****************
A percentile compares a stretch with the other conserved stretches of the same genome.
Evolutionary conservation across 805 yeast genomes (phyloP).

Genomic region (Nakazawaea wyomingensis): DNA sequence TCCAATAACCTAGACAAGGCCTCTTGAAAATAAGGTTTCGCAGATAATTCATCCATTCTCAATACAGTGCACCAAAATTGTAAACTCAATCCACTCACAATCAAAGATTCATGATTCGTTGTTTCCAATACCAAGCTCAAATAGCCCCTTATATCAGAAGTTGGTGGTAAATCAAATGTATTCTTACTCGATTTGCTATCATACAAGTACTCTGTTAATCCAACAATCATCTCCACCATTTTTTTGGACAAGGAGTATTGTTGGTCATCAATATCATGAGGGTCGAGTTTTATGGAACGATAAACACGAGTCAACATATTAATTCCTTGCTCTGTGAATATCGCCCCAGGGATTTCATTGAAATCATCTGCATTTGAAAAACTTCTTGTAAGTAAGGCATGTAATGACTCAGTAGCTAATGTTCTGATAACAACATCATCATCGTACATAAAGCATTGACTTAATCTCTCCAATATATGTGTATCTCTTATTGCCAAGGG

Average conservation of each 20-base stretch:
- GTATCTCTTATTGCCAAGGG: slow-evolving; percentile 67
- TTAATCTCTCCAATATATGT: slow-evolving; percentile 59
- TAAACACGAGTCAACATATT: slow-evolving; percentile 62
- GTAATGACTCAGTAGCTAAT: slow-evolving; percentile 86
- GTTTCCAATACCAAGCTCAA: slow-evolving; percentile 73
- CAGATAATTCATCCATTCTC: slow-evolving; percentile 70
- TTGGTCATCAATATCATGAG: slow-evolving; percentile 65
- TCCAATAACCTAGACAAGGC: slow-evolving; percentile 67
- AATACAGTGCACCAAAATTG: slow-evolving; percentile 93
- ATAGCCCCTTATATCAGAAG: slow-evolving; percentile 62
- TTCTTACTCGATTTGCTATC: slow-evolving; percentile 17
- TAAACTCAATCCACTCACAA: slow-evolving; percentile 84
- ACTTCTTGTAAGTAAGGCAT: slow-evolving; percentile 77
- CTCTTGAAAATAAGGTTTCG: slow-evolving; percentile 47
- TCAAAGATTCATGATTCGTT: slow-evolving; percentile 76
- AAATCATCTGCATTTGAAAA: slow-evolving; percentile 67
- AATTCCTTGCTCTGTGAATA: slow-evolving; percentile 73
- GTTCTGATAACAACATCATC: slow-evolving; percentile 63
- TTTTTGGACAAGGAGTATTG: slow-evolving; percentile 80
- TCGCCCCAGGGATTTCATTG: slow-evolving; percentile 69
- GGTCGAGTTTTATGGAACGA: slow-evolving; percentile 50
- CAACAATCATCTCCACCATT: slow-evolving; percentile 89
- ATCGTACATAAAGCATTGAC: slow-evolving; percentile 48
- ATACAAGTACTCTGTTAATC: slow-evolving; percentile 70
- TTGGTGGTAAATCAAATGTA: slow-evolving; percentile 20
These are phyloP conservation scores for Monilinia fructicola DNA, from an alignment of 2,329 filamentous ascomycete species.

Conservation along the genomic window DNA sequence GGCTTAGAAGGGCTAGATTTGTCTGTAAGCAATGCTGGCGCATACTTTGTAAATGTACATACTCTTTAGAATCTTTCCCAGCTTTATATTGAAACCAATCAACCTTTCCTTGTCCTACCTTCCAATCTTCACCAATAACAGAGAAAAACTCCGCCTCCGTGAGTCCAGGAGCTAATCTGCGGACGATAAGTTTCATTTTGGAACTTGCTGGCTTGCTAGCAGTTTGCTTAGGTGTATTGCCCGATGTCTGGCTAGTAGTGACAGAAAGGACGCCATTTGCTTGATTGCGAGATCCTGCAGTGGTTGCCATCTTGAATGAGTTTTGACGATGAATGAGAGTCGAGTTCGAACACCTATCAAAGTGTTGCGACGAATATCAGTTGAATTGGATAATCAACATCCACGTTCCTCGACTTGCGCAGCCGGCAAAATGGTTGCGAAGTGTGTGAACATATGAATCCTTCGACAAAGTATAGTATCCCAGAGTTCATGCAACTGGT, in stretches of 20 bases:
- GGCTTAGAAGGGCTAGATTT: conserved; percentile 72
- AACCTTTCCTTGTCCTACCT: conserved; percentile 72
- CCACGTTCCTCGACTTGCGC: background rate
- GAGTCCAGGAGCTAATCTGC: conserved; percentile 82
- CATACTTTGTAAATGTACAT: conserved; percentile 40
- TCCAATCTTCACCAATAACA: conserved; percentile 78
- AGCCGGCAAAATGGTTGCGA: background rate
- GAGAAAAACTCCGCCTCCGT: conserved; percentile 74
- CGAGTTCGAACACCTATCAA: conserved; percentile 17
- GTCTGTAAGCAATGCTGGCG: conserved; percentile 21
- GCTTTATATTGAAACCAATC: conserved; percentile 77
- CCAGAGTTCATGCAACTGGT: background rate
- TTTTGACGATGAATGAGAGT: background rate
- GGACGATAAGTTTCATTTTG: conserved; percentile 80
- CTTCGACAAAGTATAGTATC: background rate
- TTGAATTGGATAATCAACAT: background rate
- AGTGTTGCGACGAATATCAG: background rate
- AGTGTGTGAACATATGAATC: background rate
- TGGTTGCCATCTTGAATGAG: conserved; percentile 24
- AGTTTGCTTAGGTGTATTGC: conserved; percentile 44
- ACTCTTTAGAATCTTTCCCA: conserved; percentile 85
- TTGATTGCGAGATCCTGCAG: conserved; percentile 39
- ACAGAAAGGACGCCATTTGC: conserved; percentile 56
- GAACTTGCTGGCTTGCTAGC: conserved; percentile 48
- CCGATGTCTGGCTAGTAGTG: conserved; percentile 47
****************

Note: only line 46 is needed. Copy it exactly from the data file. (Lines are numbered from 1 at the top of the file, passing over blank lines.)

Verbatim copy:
- CTTCGACAAAGTATAGTATC: background rate